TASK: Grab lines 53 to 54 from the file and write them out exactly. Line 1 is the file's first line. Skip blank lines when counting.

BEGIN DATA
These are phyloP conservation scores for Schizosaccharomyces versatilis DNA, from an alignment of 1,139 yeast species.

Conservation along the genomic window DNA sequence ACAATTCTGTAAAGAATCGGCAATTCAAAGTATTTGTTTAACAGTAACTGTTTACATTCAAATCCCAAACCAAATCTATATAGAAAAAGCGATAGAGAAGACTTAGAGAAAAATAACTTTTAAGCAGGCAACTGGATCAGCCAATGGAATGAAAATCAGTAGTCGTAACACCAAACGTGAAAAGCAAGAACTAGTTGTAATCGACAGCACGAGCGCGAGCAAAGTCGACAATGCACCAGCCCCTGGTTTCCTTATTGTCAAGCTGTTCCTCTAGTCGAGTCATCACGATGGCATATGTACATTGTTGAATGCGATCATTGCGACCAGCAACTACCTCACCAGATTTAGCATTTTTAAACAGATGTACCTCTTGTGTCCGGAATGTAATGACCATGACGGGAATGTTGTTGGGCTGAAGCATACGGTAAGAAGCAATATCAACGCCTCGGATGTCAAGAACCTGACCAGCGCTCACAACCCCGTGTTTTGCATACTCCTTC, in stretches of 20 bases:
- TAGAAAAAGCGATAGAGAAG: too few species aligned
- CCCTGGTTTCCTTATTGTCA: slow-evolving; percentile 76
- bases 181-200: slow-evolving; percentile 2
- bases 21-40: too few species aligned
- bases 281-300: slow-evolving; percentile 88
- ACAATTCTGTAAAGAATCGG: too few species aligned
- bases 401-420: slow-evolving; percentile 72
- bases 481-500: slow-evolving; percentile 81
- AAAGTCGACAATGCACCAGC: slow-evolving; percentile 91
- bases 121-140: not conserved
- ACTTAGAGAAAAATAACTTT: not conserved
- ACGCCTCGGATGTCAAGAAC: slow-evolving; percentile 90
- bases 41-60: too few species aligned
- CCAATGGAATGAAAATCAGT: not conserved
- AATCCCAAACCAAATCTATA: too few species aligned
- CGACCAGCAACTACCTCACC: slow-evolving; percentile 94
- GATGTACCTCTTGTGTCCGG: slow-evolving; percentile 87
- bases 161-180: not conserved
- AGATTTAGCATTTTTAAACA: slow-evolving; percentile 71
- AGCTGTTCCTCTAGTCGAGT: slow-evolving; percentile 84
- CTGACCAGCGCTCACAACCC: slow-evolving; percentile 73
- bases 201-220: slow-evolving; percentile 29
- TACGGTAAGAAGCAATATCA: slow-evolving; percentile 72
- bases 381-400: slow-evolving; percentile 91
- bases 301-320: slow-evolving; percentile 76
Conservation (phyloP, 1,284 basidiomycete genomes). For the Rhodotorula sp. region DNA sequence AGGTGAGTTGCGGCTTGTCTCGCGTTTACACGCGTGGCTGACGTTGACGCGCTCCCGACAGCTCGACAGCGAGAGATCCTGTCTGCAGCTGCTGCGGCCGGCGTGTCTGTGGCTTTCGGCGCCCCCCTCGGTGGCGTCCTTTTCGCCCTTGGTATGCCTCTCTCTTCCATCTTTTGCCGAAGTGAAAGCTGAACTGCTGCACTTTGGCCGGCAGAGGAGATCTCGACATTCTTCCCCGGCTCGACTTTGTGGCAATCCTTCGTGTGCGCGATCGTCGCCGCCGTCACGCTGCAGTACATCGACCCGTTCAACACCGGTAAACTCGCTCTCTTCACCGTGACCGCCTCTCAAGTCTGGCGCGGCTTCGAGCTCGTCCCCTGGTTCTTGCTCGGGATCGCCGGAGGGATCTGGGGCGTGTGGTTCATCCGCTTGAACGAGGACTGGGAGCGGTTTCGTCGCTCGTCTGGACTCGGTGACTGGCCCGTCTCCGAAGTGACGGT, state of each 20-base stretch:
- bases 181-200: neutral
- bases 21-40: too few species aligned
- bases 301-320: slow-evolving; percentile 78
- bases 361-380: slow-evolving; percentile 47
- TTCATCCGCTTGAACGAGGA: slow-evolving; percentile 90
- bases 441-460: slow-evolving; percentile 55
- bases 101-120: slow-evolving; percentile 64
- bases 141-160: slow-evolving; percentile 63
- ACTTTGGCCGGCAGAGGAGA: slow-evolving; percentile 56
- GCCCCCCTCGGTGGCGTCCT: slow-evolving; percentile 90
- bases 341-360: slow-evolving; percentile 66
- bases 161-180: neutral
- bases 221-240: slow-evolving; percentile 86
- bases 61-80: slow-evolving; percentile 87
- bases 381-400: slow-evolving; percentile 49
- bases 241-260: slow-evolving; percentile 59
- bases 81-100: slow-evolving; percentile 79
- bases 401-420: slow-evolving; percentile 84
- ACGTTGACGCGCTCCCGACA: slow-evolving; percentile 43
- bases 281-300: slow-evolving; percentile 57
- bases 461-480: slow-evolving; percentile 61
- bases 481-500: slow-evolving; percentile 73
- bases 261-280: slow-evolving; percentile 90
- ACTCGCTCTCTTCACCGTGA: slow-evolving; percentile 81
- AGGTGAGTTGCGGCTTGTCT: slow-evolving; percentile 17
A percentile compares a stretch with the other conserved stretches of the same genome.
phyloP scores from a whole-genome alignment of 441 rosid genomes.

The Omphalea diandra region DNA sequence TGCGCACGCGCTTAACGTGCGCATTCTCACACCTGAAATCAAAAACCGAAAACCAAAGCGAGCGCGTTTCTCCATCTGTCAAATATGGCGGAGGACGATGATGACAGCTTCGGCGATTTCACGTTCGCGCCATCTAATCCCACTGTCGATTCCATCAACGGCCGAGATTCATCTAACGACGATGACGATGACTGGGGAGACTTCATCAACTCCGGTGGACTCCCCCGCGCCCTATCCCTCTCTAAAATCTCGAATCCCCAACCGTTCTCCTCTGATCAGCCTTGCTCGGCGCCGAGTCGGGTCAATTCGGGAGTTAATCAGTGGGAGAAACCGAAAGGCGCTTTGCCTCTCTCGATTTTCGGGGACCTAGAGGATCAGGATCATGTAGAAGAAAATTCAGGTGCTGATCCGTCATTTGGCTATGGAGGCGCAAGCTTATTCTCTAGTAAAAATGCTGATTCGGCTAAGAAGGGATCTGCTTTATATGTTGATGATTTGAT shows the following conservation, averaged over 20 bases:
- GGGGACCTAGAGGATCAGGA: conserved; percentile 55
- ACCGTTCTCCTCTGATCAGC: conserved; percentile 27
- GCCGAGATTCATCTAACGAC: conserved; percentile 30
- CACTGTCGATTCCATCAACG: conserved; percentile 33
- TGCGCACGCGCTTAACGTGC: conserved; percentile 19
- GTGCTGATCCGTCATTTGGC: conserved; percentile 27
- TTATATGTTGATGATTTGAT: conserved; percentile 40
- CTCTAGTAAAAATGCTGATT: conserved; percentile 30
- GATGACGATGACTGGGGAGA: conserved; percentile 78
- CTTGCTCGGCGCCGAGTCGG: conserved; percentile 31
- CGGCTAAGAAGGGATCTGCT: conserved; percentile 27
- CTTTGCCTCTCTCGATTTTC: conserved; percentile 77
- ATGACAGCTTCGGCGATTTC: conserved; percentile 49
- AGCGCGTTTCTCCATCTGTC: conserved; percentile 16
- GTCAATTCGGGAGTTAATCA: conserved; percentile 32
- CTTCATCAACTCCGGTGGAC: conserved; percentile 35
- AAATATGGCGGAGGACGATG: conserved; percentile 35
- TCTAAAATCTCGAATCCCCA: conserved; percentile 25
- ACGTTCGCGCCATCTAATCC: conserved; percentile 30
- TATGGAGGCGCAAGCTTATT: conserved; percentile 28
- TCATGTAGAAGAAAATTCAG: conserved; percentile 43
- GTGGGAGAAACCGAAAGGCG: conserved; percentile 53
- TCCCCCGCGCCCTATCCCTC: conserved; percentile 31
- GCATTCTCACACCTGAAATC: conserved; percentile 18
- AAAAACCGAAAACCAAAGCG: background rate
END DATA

- AGGTGAGTTGCGGCTTGTCT: slow-evolving; percentile 17
A percentile compares a stretch with the other conserved stretches of the same genome.